24 Jul Is bigger and bolder always better?
To answer the question … well, it depends.
Looking at the (quickly thrown together) example above, the first thing you probably read is the simple line “Will you remember me?” It’s also probably the only thing you’ll actually remember… even though it’s much smaller, not bold, is a boring light gray, and is surrounded by “that dreaded wasted white space.”
Now true, bigger can be better — when nothing else is big.
Bolder can be better — when nothing else is bold.
Color can be better — when not everything is brightly colored.
Remember, the point of making something bold is to draw attention to it — to make it different.
And if everything is bold … well, then basically nothing is bold.
Dividing up value on the page
Another thing that is hard to get (until you see it) is how overfilling a page reduces the value of each element on a page. Of course, there are exceptions to anything. But look at it this way — each page in a layout or design has a set value to it, and the total value of that page is divided up among the elements you put on the page (be it words, graphics, photos). By emphasizing elements (using either size, color, weight, or spacing) you shift value to them — giving clear clues to the reader where they need to start and what you think is important — what you want them to remember. Because they aren’t going to remember everything on the page.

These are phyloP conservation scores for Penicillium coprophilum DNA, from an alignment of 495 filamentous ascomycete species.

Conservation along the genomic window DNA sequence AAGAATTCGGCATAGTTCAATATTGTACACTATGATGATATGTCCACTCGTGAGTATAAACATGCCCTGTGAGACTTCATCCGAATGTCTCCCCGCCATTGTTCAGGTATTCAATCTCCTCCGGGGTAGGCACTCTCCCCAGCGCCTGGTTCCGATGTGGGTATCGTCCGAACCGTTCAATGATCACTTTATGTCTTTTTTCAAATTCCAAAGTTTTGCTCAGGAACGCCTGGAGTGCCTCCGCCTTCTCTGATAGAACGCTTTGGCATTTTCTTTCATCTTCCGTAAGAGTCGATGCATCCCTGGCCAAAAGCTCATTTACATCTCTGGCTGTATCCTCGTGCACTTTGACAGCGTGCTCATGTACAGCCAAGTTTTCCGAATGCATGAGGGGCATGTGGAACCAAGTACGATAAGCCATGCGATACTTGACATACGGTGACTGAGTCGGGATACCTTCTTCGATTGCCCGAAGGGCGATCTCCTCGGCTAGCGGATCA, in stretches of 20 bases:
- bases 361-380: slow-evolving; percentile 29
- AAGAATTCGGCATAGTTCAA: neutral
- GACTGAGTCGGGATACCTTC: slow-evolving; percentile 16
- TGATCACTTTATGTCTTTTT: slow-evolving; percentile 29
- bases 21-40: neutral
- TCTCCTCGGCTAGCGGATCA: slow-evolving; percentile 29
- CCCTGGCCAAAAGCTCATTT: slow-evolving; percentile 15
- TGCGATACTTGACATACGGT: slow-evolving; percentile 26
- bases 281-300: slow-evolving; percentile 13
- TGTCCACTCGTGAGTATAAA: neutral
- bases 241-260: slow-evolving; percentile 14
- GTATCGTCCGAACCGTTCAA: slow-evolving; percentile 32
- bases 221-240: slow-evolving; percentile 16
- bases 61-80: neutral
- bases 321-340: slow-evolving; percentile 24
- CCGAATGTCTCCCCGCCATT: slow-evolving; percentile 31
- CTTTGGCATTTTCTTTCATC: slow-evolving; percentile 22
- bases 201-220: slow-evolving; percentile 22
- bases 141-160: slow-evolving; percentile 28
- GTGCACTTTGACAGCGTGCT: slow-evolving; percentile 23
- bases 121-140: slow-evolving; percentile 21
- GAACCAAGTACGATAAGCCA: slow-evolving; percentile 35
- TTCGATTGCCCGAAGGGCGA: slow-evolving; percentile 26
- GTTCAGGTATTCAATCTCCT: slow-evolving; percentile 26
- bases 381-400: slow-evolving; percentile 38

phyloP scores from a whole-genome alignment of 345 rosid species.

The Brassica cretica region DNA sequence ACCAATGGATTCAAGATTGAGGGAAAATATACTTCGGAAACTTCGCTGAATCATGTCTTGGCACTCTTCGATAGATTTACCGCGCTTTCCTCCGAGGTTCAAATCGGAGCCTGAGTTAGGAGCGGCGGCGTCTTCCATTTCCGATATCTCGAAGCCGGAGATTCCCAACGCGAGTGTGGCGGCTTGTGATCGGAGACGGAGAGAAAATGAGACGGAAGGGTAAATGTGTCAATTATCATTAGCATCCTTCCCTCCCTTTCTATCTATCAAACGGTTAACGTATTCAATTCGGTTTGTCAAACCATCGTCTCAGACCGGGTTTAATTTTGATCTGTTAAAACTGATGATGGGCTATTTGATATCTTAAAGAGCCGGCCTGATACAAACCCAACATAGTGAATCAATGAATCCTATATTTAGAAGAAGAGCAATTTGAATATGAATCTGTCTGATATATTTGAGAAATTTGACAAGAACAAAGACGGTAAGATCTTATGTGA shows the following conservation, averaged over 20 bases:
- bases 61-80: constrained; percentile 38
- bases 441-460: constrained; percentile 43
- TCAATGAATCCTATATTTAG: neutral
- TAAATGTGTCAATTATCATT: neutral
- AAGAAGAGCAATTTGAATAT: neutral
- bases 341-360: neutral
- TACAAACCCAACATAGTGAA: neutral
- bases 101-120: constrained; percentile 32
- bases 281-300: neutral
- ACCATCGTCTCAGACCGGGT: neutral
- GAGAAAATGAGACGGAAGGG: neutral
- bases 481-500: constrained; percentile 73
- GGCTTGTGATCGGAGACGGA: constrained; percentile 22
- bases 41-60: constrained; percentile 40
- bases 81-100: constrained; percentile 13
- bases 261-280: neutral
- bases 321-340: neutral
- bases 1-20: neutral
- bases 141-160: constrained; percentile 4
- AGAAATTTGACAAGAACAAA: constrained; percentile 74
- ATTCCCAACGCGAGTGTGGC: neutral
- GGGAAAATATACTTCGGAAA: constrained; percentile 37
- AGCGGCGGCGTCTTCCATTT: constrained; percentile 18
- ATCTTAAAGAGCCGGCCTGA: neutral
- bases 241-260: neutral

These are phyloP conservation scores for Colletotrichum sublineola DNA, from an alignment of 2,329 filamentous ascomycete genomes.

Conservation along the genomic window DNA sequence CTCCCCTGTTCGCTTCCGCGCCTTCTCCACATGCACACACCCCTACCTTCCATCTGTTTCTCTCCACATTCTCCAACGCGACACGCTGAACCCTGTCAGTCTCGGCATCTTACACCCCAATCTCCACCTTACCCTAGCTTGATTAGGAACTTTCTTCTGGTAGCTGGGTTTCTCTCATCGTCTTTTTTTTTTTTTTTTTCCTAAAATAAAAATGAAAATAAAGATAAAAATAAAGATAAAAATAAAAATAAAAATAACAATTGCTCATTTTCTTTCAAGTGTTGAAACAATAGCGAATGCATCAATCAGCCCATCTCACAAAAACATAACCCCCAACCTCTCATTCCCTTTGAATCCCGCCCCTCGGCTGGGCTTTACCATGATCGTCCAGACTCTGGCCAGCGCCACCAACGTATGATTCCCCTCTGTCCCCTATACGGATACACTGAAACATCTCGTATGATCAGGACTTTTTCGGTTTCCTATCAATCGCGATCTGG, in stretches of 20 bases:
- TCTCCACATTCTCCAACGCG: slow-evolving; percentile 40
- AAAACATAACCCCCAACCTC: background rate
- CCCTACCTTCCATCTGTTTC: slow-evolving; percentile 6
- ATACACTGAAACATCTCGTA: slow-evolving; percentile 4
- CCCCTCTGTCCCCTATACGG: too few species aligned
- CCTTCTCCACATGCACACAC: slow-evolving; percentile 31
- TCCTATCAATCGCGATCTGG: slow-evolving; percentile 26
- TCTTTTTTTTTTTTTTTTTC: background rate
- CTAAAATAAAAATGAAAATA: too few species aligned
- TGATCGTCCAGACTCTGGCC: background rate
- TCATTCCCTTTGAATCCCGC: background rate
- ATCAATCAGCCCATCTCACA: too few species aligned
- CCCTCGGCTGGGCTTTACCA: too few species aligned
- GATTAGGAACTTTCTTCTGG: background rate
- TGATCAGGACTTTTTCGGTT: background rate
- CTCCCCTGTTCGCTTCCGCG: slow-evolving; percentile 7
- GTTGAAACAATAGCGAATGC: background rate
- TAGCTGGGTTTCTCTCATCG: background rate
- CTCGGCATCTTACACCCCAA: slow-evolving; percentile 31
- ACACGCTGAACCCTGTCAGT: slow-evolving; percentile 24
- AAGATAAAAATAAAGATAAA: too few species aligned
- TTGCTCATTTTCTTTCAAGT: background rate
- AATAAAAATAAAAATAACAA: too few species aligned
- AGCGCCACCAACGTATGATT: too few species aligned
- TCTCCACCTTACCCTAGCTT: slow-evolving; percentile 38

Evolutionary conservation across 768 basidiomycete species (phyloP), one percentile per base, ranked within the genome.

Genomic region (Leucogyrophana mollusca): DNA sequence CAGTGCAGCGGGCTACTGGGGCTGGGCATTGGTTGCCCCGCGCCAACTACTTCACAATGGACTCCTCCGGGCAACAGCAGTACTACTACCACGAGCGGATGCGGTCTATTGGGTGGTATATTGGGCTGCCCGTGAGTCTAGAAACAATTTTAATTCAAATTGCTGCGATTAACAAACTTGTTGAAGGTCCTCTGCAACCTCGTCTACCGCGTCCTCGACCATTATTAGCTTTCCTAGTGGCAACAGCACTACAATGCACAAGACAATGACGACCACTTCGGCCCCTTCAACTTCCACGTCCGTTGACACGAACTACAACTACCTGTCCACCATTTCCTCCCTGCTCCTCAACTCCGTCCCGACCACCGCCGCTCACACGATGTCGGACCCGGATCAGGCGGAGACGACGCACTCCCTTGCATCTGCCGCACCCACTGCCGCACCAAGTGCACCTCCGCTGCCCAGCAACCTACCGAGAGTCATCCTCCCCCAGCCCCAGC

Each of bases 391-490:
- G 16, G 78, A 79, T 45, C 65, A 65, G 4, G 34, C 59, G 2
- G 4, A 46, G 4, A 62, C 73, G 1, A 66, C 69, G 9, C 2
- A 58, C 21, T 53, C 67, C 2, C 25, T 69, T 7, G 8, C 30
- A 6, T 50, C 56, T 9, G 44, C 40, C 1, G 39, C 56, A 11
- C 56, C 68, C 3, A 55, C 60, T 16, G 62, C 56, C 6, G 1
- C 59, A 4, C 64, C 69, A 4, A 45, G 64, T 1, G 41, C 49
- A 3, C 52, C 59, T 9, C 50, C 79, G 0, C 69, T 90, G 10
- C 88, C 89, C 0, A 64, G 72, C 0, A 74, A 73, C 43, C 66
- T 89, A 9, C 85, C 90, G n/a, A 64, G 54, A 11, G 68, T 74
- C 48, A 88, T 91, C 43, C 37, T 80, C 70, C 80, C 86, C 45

And because each page has a set value (i.e. square footage in a home), white space also has value. In the example above, “Will you remember me?” inherits the value of the white space around it … making that line more valuable.
I would also argue that the “white space” you attribute to an element can have more value than other attributes, but that’s for another post …